What We Learn from ISIS’ Online Magazine

Islamic_State_FightersBy Peter Bergen & Emily Schneider

(Re-Published from CNN, Oct. 20, 2014) ISIS is looking to take over a good chunk of the Middle East — if not the entire Muslim world. At least, that’s the message the terrorist movement is sending in its English online magazine, Dabiq.

In Dabiq’s first issue, which debuted in early July, the magazine declared that a “new era has arrived” for Muslims. Photographs in the webzine of ISIS militants in American armored vehicles rolling through Iraq seemed to buttress that claim.

Graphic photos of dead soldiers from Iraqi forces litter the pages of each of the issues of Dabiq, and articles detail skirmishes across Iraq and Syria.

Each issue of the magazine — there have been four so far, appearing at roughly monthly intervals — starts with a foreword that contains an inspirational message for readers, before diving into longer pieces that extol the virtues of ISIS and provide updates on the group’s military campaign. ISIS members fervently believe that they have established a true “caliphate” in the areas that they control, a supposed distant echo of the perfect Islamic rule of the Prophet Mohammed and his immediate successors in the seventh century.

[pullquoteright]Other articles aim to reassure readers that ISIS, which in June renamed itself the Islamic State, is an actual state that provides social services and reconstructs critical infrastructure.”[/pullquoteright]Overall, the magazine is quite religious in tone. Excerpts from rulings by Muslim scholars are included in every issue, as are religious rationales for the actions of ISIS.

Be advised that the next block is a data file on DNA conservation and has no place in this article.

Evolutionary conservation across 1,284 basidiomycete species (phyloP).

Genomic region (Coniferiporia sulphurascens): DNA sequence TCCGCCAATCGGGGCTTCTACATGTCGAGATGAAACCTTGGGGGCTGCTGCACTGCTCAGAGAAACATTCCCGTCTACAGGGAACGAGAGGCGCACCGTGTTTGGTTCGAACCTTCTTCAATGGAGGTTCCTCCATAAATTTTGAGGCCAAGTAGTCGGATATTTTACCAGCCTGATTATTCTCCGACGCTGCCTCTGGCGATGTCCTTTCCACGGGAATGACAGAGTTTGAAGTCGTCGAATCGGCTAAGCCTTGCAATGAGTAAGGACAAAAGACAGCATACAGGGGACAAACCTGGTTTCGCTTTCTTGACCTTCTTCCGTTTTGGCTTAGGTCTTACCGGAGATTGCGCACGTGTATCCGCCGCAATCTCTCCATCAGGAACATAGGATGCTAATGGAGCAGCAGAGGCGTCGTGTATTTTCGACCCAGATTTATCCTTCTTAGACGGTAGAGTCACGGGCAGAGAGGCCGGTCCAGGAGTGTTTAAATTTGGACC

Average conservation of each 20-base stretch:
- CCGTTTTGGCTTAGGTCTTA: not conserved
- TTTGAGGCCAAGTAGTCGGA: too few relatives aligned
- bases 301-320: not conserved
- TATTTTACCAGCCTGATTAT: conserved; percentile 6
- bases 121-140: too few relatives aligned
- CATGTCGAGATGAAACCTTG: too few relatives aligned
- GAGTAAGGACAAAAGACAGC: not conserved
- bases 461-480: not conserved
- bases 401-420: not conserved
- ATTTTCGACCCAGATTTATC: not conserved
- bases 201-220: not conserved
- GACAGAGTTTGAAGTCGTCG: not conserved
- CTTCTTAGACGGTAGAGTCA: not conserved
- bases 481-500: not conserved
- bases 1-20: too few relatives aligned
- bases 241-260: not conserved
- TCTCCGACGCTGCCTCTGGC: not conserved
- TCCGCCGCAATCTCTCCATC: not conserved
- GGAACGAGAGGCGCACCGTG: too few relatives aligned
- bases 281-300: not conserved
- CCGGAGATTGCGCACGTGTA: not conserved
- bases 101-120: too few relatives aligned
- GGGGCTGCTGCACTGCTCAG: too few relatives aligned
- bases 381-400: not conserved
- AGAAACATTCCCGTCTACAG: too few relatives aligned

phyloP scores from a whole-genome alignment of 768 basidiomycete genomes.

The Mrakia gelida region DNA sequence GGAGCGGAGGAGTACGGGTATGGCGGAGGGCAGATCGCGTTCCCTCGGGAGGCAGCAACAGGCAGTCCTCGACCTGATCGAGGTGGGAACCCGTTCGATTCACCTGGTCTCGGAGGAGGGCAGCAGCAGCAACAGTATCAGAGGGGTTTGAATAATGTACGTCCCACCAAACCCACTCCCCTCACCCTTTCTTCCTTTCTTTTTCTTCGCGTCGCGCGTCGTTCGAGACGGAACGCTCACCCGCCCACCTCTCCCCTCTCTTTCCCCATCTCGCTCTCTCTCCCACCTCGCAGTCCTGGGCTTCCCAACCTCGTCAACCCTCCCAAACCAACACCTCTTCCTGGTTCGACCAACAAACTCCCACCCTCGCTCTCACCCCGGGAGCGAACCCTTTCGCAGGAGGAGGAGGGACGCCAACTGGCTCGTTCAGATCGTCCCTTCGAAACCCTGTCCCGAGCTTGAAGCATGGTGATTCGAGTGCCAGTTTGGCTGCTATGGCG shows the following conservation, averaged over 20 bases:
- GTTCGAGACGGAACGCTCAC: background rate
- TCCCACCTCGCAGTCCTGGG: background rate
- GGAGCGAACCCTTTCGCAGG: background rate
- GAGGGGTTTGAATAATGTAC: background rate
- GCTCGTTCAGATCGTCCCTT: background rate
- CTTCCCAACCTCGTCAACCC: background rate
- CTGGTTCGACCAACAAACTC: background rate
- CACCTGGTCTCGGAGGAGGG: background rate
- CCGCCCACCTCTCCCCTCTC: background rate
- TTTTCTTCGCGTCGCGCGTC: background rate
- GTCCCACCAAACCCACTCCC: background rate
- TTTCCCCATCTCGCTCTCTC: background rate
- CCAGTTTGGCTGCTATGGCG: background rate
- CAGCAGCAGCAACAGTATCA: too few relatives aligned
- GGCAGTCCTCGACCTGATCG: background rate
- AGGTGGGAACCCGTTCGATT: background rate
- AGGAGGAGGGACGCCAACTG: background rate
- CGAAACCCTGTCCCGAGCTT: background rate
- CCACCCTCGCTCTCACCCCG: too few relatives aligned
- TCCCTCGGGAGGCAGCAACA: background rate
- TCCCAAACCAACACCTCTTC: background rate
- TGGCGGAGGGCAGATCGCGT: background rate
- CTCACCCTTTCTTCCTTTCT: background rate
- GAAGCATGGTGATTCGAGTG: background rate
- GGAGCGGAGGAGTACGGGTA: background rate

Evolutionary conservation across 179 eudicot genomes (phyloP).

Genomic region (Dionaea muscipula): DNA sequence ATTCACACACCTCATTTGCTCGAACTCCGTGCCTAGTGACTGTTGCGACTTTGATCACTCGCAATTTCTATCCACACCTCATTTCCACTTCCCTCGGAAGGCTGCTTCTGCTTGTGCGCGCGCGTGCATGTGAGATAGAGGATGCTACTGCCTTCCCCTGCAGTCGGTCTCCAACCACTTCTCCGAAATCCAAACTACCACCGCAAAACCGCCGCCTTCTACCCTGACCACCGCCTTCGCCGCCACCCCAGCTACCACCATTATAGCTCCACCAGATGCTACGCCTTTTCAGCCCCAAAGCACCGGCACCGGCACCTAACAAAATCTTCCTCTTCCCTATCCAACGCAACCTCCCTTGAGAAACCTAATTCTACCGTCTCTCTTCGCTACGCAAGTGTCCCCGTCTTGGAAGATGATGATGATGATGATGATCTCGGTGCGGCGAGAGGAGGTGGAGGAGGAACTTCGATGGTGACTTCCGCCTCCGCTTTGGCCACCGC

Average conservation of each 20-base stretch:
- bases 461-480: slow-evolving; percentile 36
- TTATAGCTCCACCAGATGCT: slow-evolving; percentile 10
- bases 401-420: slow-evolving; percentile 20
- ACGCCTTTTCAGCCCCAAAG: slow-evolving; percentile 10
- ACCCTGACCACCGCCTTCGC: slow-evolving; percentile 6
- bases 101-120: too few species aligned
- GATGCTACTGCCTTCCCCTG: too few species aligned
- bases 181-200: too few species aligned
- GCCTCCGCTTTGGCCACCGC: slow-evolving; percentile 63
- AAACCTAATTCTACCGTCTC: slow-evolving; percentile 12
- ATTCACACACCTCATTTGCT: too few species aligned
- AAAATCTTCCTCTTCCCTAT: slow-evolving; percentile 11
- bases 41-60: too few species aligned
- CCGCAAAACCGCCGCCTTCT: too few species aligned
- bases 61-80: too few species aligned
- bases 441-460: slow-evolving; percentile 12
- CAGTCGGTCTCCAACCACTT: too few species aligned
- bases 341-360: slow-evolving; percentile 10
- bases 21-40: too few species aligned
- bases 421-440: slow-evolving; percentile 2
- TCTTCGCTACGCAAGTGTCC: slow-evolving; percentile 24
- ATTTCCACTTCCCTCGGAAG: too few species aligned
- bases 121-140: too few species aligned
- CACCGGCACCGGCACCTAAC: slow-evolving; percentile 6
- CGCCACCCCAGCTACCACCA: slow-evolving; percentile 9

In the most recent issue, an ISIS writer reasoned that capturing women from the Yazidis, an Iraqi minority group, to use as sex slaves was acceptable under ISIS’ version of Sharia law, since the Yazidis are polytheists, a great heresy in Islam. Showing some convoluted logic, the ISIS writer also asserted that enslaving Yazidi women is a good way to stop adultery, since a man having sex with a concubine is legal under ISIS’ interpretation of Islamic law, but sexual relations outside of marriage with free women are forbidden.

The magazines are also, unsurprisingly, highly sectarian, repeatedly showing images of Shia shrines and tombs that have been blown up by ISIS, a organization made up of members of the Sunni sect. ISIS believes these sites to be idolatrous. Iraqi Army soldiers — who are generally Shia — are referred to as “apostates” and graphic photos of their executions by ISIS fighters are a staple of the magazine.

Other articles aim to reassure readers that ISIS, which in June renamed itself the Islamic State, is an actual state that provides social services and reconstructs critical infrastructure. The magazine asserts that administrators govern towns after the main ISIS fighting force moves on and the most recent issue of Dabiq includes photos with captions showing “services for Muslims,” including street cleaning, electricity repairs, care homes for the elderly and cancer treatment centers for children …

For the complete article, click here.

Peter Bergen is CNN’s National Security Analyst, a Vice President at New America, and Professor of Practice at Arizona State University. Emily Schneider (LAW ’13) is a Research Associate at New America and an INSCT alumna.

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